Common stock—$0.01 par value, 180,000,000 shares authorized as of April 4, 2023 and January 3, 2023; 48,781,701 issued and 46,357,830 outstanding as of April 4, 2023 and 48,464,298 issued and 46,040,427 outstanding as of January 3, 2023
488 485 
Treasury stock, at cost, 2,423,871 shares as of April 4, 2023 and January 3, 2023
(35,000)(35,000)
Additional paid-in capital211,946 211,267 
Accumulated deficit(141,503)(138,388)
Total stockholders’ equity35,931 38,364 
Total liabilities and stockholders’ equity$349,044 $343,843 
   See accompanying notes to condensed consolidated financial statements.
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Noodles & Company
Condensed Consolidated Statements of Operations
(in thousands, except share and per share data, unaudited)
 Fiscal Quarter Ended
 April 4,
2023
March 29,
2022
Revenue:  
Restaurant revenue$123,227 $109,961 
Franchising royalties and fees, and other2,850 2,601 
Total revenue126,077 112,562 
Costs and expenses:  
Restaurant operating costs (exclusive of depreciation and amortization shown separately below):  
Cost of sales31,025 30,771 
Labor39,830 35,493 
Occupancy11,486 11,149 
Other restaurant operating costs24,011 21,866 
General and administrative13,641 11,840 
Depreciation and amortization6,250 5,721 
Pre-opening492 408 
Restaurant impairments, closure costs and asset disposals1,569 1,389 
Total costs and expenses128,304 118,637 
Loss from operations(2,227)(6,075)
Interest expense, net961 437 
Loss before taxes(3,188)(6,512)
Benefit from income taxes(73)(83)
Net loss$(3,115)$(6,429)
Loss per Class A and Class B common stock, combined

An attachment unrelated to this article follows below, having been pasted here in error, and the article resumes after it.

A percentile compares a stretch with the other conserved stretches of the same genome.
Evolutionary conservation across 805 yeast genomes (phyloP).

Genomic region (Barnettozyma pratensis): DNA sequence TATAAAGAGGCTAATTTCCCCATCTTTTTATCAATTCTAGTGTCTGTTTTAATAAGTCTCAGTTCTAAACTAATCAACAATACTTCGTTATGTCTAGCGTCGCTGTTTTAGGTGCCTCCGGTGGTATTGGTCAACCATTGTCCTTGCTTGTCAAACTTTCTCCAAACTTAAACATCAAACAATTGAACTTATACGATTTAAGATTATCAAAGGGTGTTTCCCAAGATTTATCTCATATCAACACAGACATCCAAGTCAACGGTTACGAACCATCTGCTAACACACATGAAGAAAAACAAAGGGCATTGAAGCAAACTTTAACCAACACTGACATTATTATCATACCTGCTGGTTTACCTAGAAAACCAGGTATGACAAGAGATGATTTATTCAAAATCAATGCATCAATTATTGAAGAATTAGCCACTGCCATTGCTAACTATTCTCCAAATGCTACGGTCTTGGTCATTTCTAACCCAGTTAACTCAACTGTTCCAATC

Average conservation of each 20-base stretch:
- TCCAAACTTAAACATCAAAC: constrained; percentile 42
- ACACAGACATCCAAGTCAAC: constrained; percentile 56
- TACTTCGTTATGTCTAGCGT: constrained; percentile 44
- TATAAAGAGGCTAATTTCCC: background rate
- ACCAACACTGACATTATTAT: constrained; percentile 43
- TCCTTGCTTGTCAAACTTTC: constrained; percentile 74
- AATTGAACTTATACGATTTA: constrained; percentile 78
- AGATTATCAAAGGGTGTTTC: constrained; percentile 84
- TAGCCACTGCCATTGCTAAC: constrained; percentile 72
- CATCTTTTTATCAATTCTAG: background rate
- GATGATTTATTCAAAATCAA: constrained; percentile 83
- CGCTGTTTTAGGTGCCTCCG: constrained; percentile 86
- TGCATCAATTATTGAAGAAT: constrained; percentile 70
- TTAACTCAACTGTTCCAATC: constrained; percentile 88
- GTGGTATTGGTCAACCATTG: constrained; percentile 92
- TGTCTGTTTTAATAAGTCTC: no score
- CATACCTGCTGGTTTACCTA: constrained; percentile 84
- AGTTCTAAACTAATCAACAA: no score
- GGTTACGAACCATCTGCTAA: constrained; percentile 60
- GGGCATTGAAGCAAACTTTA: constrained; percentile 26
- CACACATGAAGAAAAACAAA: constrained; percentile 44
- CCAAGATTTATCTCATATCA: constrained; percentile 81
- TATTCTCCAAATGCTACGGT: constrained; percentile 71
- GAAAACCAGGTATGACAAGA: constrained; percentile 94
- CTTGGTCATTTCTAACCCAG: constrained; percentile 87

Basic$(0.07)$(0.14)
Diluted$(0.07)$(0.14)
Weighted average shares of Class A and Class B common stock outstanding, combined:  
Basic46,115,506 45,726,500 
Diluted46,115,506 45,726,500 
See accompanying notes to condensed consolidated financial statements.
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Noodles & Company
Condensed Consolidated Statements of Stockholders’ Equity
(in thousands, except share data, unaudited)
Fiscal Quarter Ended
 
Common Stock(1)
Treasury Additional Paid-In
Capital
Accumulated
Deficit
Total
Stockholders’
Equity
 SharesAmountSharesAmount
Balance—January 3, 202348,464,298 $485 2,423,871 $(35,000)$211,267 $(138,388)$38,364 
Stock plan transactions and other317,403 3 — — (644)— (641)
Stock-based compensation expense— — — — 1,323 — 1,323 
Net loss— — — — — (3,115)(3,115)
Balance—April 4, 202348,781,701 $488 2,423,871 $(35,000)$211,946 $(141,503)$35,931 
Balance—December 28, 202148,125,151 $481 2,423,871 $(35,000)$207,226 $(135,074)$37,633 
Stock plan transactions and other133,443 2 — — (301)— (299)
Stock-based compensation expense— — — — 1,140 — 1,140 
Net loss— — — — — (6,429)(6,429)
Balance—March 29, 202248,258,594 $483 2,423,871 $(35,000)$208,065 $(141,503)$32,045 
_____________
(1)Unless otherwise noted, activity relates to Class A common stock.

See accompanying notes to condensed consolidated financial statements.
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Noodles & Company
Condensed Consolidated Statements of Cash Flows
(in thousands, unaudited)
 Fiscal Quarter Ended
 April 4,
2023
March 29,
2022
Operating activities  
Net loss$(3,115)$(6,429)
Adjustments to reconcile net loss to net cash provided by (used in) operating activities:  
Depreciation and amortization6,250 5,721 
Deferred income taxes(73)(84)
Restaurant impairments, closure costs and asset disposals398 496 
Amortization of debt issuance costs90 112 
Stock-based compensation1,302 1,120 
Changes in operating assets and liabilities:  
Accounts receivable 1,606 (513)
Inventories77 (315)
Prepaid expenses and other assets(749)1,378 
Accounts payable(996)(716)
Income taxes(10)1 
Operating lease assets and liabilities(640)(826)
Accrued expenses and other liabilities3,082 (6,005)
Net cash provided by (used in) operating activities7,222 (6,060)
Investing activities  
Purchases of property and equipment(10,436)(8,412)
Proceeds from restaurant divestitures 1,577 
Net cash used in investing activities(10,436)(6,835)
Financing activities  
Net borrowings from swing line loan575 3,195 
Proceeds from borrowings on long-term debt4,500 10,600 
Payments on long-term debt (750)
Payments on finance leases(679)(505)
Stock plan transactions and tax withholding on share-based compensation awards(641)(299)
Net cash provided by financing activities3,755 12,241 
Net increase (decrease) in cash and cash equivalents541 (654)
Cash and cash equivalents  
Beginning of period1,523 2,255